Oxygen is currently the most reliable biomarker due to its production by photosynthetic vegetation. Detectable levels of oxygen only accumulate through biological processes, like those seen here on Earth. Oxygen's main importance is derived from its production by plants. Once life began evolving, oxygen continued to accumulate in the atmosphere, indicating the prescence of life. In addition, oxygen is highly reactive, and so will only appear abundant in an atmosphere if it is continually replenished.
For more on the importance of oxygen as a biomarker, click here.
Ozone is a photolytic product of oxygen, which means that ozone is created through the chemical decomposition of oxygen by light. The more oxygen that is created by life, in turn, the more ozone that is created through the photolysis of oxygen in the atmosphere.
High concentrations of methane could indicate the presence of methanogenic bacteria or the decomposition of organic matter. However, an abundance of methane could also be produced by mid-ocean ridge volcanism. Yet, considering that methane is a highly-reduced gas, its presence in conjuction with the presence of a highly-oxidized species, such as oxygen, indicates processes other than atmospheric or geologic processes. Again, emphasizing the importance of oxygen as a biomarker.
Nitrous oxide is produced by life during microbrial oxidation-reduction reactions. This molecule is interesting because of its abundance due to biological processes, considering it occurs in only trace amounts from natural processes (Kaltenegger, Jucks, and Traub, 2005).
Water is highly esteemed because almost all life as we know it here on Earth requires water for survival. However, water is not a biomarker because it could exist on a planet without life necessarily being there. However, because all life as we know it requires water, its discovery on an exoplanet is the first step toward the discovery of life.
Water remains liquid over a wide range of temperatures.
This is important because the substance can remain liquid through changes in the weather or climate. The higher temperatures for water might also be necessary for life.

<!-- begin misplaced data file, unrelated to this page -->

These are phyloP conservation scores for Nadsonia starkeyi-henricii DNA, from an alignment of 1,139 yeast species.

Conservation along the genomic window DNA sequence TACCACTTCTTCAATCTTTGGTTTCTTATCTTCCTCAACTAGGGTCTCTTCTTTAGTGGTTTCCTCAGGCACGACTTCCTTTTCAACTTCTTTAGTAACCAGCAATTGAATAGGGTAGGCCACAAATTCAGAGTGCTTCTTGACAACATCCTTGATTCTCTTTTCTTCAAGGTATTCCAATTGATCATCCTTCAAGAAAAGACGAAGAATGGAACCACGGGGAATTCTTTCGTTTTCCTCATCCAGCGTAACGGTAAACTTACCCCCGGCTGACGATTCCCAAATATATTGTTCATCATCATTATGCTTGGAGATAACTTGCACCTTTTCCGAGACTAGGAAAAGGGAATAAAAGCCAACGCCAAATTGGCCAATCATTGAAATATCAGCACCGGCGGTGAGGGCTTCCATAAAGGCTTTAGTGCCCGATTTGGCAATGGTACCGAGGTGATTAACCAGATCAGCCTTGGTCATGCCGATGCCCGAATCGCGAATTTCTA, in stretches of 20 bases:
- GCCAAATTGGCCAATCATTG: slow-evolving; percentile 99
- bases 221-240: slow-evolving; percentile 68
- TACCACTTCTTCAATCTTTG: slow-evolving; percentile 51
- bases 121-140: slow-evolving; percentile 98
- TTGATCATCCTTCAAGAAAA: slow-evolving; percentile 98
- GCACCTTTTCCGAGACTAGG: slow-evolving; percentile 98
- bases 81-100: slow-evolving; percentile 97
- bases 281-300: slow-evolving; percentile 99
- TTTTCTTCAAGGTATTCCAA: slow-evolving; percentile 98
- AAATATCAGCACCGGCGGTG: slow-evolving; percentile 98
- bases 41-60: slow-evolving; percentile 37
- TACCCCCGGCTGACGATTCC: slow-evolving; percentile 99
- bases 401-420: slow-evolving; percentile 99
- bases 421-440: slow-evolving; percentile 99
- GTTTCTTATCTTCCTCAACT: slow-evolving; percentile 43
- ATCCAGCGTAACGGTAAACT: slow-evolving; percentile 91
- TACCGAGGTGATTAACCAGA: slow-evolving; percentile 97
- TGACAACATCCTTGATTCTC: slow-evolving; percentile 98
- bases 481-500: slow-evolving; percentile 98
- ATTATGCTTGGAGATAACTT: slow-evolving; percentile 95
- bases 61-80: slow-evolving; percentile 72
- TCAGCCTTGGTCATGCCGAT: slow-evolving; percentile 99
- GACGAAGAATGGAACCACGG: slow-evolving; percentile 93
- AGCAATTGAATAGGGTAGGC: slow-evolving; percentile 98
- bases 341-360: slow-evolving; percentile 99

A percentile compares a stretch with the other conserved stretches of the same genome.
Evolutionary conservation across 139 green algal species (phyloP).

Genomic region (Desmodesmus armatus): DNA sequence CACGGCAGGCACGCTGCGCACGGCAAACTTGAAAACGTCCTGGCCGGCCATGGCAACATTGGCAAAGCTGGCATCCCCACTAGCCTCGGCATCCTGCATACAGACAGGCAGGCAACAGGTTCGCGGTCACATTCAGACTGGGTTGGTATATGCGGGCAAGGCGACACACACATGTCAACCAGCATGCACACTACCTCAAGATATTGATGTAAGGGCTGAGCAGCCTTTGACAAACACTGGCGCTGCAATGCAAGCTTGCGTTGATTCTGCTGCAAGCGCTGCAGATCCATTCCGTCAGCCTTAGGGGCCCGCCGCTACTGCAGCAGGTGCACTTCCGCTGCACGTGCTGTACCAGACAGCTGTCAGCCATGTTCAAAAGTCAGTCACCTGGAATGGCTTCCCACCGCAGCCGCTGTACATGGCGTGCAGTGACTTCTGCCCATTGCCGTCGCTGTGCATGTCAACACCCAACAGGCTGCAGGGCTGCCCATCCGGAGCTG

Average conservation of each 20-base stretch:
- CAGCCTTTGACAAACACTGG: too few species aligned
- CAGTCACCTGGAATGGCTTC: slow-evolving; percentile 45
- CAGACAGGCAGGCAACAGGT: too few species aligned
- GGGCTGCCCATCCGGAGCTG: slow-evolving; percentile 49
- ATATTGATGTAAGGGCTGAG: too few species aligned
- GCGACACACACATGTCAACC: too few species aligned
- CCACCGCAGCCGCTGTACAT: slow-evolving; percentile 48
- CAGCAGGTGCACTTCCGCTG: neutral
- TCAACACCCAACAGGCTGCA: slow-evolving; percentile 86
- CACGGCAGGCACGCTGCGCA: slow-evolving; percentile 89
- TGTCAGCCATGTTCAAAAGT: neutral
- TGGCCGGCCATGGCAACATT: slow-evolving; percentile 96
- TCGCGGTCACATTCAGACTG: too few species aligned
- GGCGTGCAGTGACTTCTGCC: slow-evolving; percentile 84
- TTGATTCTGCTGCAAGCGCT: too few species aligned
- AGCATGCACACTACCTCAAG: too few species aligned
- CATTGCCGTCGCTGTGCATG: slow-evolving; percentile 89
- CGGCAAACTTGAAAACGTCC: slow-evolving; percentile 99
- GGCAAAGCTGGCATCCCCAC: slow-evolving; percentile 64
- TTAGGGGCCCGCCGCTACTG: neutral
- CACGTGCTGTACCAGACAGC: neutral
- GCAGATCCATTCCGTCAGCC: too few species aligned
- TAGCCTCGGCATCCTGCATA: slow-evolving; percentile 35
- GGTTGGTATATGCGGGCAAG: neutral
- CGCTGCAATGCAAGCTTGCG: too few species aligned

Most substances are denser when solid than when liquid, and so would sink. However, water is different. Since water ice floats, it helps life survive on Earth. In the winter, when surface temperatures are low enough for water to freeze, floating ice forms a layer of insulation on top of lakes and seas. This ice layer insulates the water below it, allowing it to stay liquid, which allows the life within it to survive. If ice sank, the liquid water on top would also freeze and sink, until all the liquid water became frozen.
Water is a polar molecule.
The individual electrons within individual water molecules are distributed in a way that makes one side have a net positive charge and the other have a net negative charge. This charge separation affects the way in which water dissolves other substances. On Earth, the separation of water is critical to life. Living cells have membranes that do not dissolve in water, so the membranes effectively protect the interior contents of the cells. This separation also allows hydrogen bonds to be formed, which are important for the biochemistry of life on Earth as well.
Ultimately, water plays three vital roles for life on Earth:
Firstly, any liquid that would take the place of water must be abundant. On Earth, water is the most abundant liquid. In addition, the rate of a given chemical reaction drops in half for any 10°C drop in temperature. Water's high temperatures for its liquid state play a role in the fast reactions that occur in our bodies. Chemical reactions in ethane, which has a liquid range of -183°C to -89°C, would proceed much more slowly than in water. Any life using liquid ethane would have to have a much slower metabolism than organisms on Earth.